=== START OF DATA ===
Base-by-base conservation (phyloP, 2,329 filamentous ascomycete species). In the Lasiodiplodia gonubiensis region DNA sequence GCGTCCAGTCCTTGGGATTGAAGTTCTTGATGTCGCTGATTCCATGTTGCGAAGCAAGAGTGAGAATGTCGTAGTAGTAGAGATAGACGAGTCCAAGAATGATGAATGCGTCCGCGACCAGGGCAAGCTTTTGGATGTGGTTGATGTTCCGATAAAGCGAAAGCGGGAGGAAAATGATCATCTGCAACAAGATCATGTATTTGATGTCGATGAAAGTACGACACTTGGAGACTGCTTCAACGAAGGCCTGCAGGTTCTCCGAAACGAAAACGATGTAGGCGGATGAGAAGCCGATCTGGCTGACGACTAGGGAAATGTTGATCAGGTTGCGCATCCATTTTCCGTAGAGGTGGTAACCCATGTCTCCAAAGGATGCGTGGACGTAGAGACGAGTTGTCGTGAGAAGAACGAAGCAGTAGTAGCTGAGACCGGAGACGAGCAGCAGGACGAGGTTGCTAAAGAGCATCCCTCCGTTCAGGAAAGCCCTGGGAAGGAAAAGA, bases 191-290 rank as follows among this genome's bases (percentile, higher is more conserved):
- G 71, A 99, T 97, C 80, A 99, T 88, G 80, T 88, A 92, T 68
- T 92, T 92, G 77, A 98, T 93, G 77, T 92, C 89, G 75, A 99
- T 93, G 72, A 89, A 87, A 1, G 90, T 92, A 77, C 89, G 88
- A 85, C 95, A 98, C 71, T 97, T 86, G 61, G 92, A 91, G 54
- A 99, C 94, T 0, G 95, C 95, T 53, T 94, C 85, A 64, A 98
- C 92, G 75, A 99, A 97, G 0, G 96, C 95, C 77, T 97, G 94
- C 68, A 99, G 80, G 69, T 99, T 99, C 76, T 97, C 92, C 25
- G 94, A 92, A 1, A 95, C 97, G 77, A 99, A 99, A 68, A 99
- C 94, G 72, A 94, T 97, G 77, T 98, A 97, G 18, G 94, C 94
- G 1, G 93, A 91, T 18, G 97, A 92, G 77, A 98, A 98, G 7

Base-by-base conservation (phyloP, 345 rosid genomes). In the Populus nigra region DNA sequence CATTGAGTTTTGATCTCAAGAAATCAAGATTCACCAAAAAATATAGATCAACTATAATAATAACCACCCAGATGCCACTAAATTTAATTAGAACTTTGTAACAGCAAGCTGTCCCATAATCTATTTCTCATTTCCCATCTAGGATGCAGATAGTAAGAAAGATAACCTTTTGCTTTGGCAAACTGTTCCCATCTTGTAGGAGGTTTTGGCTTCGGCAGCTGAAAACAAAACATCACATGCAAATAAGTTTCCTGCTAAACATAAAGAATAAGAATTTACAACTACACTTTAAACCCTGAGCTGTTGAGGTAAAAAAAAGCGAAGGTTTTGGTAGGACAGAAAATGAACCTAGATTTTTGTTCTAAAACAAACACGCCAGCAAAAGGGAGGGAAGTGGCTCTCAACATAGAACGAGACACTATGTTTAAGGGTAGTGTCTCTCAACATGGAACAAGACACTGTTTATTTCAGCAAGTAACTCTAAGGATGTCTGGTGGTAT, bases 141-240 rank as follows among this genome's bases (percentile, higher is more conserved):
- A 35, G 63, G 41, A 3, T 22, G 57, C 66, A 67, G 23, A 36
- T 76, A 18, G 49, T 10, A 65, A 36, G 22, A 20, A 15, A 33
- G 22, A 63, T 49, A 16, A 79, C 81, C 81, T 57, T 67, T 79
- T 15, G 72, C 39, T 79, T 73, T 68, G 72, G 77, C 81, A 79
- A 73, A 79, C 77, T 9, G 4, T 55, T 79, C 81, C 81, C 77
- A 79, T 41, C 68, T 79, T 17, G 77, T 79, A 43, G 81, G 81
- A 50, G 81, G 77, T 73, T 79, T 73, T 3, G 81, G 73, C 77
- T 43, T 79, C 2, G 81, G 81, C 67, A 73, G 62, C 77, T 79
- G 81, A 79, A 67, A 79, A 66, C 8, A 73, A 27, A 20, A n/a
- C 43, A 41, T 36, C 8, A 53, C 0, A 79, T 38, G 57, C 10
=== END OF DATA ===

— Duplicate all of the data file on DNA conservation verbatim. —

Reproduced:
Base-by-base conservation (phyloP, 2,329 filamentous ascomycete species). In the Lasiodiplodia gonubiensis region DNA sequence GCGTCCAGTCCTTGGGATTGAAGTTCTTGATGTCGCTGATTCCATGTTGCGAAGCAAGAGTGAGAATGTCGTAGTAGTAGAGATAGACGAGTCCAAGAATGATGAATGCGTCCGCGACCAGGGCAAGCTTTTGGATGTGGTTGATGTTCCGATAAAGCGAAAGCGGGAGGAAAATGATCATCTGCAACAAGATCATGTATTTGATGTCGATGAAAGTACGACACTTGGAGACTGCTTCAACGAAGGCCTGCAGGTTCTCCGAAACGAAAACGATGTAGGCGGATGAGAAGCCGATCTGGCTGACGACTAGGGAAATGTTGATCAGGTTGCGCATCCATTTTCCGTAGAGGTGGTAACCCATGTCTCCAAAGGATGCGTGGACGTAGAGACGAGTTGTCGTGAGAAGAACGAAGCAGTAGTAGCTGAGACCGGAGACGAGCAGCAGGACGAGGTTGCTAAAGAGCATCCCTCCGTTCAGGAAAGCCCTGGGAAGGAAAAGA, bases 191-290 rank as follows among this genome's bases (percentile, higher is more conserved):
- G 71, A 99, T 97, C 80, A 99, T 88, G 80, T 88, A 92, T 68
- T 92, T 92, G 77, A 98, T 93, G 77, T 92, C 89, G 75, A 99
- T 93, G 72, A 89, A 87, A 1, G 90, T 92, A 77, C 89, G 88
- A 85, C 95, A 98, C 71, T 97, T 86, G 61, G 92, A 91, G 54
- A 99, C 94, T 0, G 95, C 95, T 53, T 94, C 85, A 64, A 98
- C 92, G 75, A 99, A 97, G 0, G 96, C 95, C 77, T 97, G 94
- C 68, A 99, G 80, G 69, T 99, T 99, C 76, T 97, C 92, C 25
- G 94, A 92, A 1, A 95, C 97, G 77, A 99, A 99, A 68, A 99
- C 94, G 72, A 94, T 97, G 77, T 98, A 97, G 18, G 94, C 94
- G 1, G 93, A 91, T 18, G 97, A 92, G 77, A 98, A 98, G 7

Base-by-base conservation (phyloP, 345 rosid genomes). In the Populus nigra region DNA sequence CATTGAGTTTTGATCTCAAGAAATCAAGATTCACCAAAAAATATAGATCAACTATAATAATAACCACCCAGATGCCACTAAATTTAATTAGAACTTTGTAACAGCAAGCTGTCCCATAATCTATTTCTCATTTCCCATCTAGGATGCAGATAGTAAGAAAGATAACCTTTTGCTTTGGCAAACTGTTCCCATCTTGTAGGAGGTTTTGGCTTCGGCAGCTGAAAACAAAACATCACATGCAAATAAGTTTCCTGCTAAACATAAAGAATAAGAATTTACAACTACACTTTAAACCCTGAGCTGTTGAGGTAAAAAAAAGCGAAGGTTTTGGTAGGACAGAAAATGAACCTAGATTTTTGTTCTAAAACAAACACGCCAGCAAAAGGGAGGGAAGTGGCTCTCAACATAGAACGAGACACTATGTTTAAGGGTAGTGTCTCTCAACATGGAACAAGACACTGTTTATTTCAGCAAGTAACTCTAAGGATGTCTGGTGGTAT, bases 141-240 rank as follows among this genome's bases (percentile, higher is more conserved):
- A 35, G 63, G 41, A 3, T 22, G 57, C 66, A 67, G 23, A 36
- T 76, A 18, G 49, T 10, A 65, A 36, G 22, A 20, A 15, A 33
- G 22, A 63, T 49, A 16, A 79, C 81, C 81, T 57, T 67, T 79
- T 15, G 72, C 39, T 79, T 73, T 68, G 72, G 77, C 81, A 79
- A 73, A 79, C 77, T 9, G 4, T 55, T 79, C 81, C 81, C 77
- A 79, T 41, C 68, T 79, T 17, G 77, T 79, A 43, G 81, G 81
- A 50, G 81, G 77, T 73, T 79, T 73, T 3, G 81, G 73, C 77
- T 43, T 79, C 2, G 81, G 81, C 67, A 73, G 62, C 77, T 79
- G 81, A 79, A 67, A 79, A 66, C 8, A 73, A 27, A 20, A n/a
- C 43, A 41, T 36, C 8, A 53, C 0, A 79, T 38, G 57, C 10